Molecular Genetics Lab and Aquarium Staff
The Fisheries Resources Division genetics program has developed many genetic markers for several important fish species, such as groundfish, billfish, and coastal pelagic species, and is working to determine stock structure, dispersal distances, and the design of MPA networks.
The laboratory also houses a collection of over 20,000 groundfish tissue samples, which includes virtually all extant rockfish species and DNA extracted from museum specimens. In addition, SWFSC Genetics has pioneered the development of automated molecular ID of eggs and larvae from RFLPsto Multiplex PCR and finally gene arrays. Presently they have a 20+ species gene array that covers most species encountered in the CalCOFI grid. One new molecular genetic species identification method uses DNA-specific probes and optical detection to identify larval rockfish samples in real-time (hours, not months), at sea. This method improves our observations by allowing for real-time adaptive sampling, and gives us a better understanding of the early life history of over-fished rockfish stocks.
In cooperation with the NWFSC we have also developed statistical techniques for analysis of bomb radiocarbon data and have completed several projects to assess ageing error of black and canary rockfish, using bomb radiocarbon and stable isotopes (papers submitted in 2004). Currently these methods are being applied to other rockfish species.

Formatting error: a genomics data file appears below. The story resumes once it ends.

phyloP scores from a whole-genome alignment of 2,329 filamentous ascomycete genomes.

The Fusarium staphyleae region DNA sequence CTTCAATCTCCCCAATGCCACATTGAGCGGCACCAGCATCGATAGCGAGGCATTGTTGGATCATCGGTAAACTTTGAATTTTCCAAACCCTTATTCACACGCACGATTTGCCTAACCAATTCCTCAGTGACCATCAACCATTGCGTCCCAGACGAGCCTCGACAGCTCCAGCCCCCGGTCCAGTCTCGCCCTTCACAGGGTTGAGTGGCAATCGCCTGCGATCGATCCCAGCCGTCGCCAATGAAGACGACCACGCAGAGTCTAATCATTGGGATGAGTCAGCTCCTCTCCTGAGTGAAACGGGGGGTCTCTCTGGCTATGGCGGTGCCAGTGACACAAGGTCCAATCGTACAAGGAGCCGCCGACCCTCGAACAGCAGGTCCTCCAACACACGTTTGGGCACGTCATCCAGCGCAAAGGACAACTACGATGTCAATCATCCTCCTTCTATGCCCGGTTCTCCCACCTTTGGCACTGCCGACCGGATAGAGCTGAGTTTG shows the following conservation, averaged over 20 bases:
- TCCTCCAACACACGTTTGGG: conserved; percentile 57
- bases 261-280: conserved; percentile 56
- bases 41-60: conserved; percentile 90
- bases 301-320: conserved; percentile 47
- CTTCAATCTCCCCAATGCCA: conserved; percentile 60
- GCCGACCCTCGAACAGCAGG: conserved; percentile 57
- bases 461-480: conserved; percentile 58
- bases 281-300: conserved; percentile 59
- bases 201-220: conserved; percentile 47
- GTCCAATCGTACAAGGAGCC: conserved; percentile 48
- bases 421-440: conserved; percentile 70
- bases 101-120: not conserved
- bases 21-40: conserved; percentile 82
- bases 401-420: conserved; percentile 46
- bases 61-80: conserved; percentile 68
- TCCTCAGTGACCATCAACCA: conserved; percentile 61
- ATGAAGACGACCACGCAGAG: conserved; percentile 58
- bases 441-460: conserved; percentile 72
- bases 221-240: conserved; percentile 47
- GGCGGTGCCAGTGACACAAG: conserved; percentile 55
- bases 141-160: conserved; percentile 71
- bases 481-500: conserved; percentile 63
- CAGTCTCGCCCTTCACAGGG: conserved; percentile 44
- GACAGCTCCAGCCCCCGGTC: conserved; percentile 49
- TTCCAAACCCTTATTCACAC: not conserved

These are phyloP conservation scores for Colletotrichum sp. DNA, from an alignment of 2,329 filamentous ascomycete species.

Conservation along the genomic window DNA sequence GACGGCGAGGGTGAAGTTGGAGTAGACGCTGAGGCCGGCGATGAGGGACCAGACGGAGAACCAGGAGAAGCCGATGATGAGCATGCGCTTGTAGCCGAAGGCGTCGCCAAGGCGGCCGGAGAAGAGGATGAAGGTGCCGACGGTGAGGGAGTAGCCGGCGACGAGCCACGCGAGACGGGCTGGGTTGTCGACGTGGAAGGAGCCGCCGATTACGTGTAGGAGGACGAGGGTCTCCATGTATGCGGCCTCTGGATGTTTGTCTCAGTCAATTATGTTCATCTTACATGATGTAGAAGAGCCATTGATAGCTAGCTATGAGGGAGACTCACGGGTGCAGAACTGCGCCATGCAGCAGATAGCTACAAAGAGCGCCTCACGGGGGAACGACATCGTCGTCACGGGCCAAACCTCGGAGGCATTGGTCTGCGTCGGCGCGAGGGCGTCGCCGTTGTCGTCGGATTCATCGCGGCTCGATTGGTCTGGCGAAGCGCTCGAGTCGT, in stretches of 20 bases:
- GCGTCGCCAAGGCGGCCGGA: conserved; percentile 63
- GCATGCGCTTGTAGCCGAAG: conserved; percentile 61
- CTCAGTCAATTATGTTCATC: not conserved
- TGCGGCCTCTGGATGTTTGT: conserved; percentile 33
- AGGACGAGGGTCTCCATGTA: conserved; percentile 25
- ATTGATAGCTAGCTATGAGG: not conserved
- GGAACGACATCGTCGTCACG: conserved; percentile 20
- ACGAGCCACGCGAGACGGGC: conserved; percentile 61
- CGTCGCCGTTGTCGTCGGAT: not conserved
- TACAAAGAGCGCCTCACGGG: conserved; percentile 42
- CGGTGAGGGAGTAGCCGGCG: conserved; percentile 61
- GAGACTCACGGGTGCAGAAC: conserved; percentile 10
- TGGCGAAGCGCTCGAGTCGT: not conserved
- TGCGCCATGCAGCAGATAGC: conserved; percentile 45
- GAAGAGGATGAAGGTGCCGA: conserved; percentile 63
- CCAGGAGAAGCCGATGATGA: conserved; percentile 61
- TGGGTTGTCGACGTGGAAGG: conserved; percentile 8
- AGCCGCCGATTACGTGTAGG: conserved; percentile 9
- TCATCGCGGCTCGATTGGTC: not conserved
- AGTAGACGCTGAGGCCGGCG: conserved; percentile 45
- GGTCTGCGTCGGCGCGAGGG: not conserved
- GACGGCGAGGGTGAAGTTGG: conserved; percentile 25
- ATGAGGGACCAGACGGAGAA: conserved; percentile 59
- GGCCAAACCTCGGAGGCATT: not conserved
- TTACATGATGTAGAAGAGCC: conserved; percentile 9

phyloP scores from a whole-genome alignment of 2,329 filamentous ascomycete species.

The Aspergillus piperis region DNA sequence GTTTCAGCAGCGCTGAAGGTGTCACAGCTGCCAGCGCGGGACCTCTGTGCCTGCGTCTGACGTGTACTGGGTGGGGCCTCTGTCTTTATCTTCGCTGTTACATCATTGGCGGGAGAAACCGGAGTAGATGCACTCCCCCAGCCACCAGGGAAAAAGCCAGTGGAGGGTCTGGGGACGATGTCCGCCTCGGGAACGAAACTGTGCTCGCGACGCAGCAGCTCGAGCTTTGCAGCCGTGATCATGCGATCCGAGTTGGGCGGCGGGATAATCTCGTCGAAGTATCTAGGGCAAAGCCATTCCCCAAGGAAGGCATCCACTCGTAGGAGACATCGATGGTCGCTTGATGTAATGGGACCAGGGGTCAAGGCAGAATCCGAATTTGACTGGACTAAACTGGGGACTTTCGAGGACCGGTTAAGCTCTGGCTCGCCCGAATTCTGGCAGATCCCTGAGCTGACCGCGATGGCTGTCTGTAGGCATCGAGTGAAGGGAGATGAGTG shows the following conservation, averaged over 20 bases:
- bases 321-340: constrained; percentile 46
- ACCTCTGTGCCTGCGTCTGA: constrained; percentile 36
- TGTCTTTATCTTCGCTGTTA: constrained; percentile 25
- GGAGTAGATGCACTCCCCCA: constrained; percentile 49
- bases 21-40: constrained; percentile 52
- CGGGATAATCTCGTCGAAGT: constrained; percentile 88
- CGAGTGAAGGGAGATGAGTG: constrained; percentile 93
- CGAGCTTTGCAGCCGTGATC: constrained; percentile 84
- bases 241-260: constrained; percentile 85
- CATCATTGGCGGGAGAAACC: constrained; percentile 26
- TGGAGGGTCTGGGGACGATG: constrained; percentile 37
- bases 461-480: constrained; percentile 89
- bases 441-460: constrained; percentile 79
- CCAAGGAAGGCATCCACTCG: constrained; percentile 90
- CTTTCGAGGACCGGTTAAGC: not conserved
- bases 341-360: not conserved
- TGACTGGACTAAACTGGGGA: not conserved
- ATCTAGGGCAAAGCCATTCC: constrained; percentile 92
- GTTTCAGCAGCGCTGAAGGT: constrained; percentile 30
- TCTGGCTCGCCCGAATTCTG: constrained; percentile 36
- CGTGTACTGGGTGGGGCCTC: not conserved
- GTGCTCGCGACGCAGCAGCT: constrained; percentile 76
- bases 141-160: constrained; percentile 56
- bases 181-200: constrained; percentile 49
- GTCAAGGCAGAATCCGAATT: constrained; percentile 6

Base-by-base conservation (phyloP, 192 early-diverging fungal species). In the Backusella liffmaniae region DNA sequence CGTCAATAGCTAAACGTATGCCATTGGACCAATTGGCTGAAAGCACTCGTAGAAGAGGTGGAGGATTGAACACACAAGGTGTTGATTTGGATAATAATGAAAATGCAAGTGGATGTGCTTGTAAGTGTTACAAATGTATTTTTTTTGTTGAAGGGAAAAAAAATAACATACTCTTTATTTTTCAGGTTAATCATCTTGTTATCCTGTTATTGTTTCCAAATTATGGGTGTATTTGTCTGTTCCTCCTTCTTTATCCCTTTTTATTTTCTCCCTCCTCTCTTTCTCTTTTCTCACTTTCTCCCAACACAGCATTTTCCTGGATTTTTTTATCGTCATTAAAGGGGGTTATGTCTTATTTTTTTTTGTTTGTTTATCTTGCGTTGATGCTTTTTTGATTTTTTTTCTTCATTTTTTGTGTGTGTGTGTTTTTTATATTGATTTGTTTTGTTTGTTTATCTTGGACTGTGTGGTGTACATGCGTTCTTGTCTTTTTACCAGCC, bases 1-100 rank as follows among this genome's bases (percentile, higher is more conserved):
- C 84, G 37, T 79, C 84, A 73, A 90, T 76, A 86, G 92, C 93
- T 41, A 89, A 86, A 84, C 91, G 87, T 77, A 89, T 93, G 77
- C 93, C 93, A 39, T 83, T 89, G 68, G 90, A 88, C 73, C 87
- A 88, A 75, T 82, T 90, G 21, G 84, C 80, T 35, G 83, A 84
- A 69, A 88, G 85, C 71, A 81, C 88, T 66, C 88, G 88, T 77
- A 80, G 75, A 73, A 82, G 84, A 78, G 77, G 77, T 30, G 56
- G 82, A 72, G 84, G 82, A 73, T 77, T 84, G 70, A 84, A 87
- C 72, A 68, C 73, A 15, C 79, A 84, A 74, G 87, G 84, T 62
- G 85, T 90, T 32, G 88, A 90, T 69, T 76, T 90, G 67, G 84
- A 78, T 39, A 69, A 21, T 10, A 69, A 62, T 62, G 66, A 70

Among the facilities at the Southwest Fisheries Science Center (SWFSC) in La Jolla, CA, is a 3,500 square foot sea-water
experimental aquarium, in operation since 1965. The Center is located at the top of a cliff, 210 feet above the Pacific Ocean, to the north of
Scripps Institution of Oceanography
(SIO), on the campus of the
University of California at San Diego
(UCSD). The University upgraded an extended an existing sea-water pumping, filtering, and delivery system to provide SWFSC and the expanded SIO facilities with water.
Aquarium research efforts are centered on
rockfish reproduction, culture and early life history, along with various other concurrent projects. Rockfishes of the genus Sebastes comprise one of the most important and heavily utilized groups of commercial and recreational fishes occurring off California. Over the last few years there has been increasing concern that certain populations and species of rockfishes are showing signs of overutilization. One of the goals of our research is to learn more about the life-history of various species of rockfish, given that much of this information is incomplete or lacking.
The SWFSC FRD has maintained over 10 species of rockfish in the experimental aquarium and has succeeded in getting some to mate, brood, and produce viable larvae. Larvae have been reared (not without difficulty) to the juvenile stage and papers describing larval and juvenile morphology have been produced. Collaborations with Hubbs-SeaWorld Research Institute and oil companies have resulted in establishment of captive brood stocks of bocaccio, vermillion, and cowcod. Currently, several species of rockfish are housed in the aquarium, although no experiments are associated with them at this time.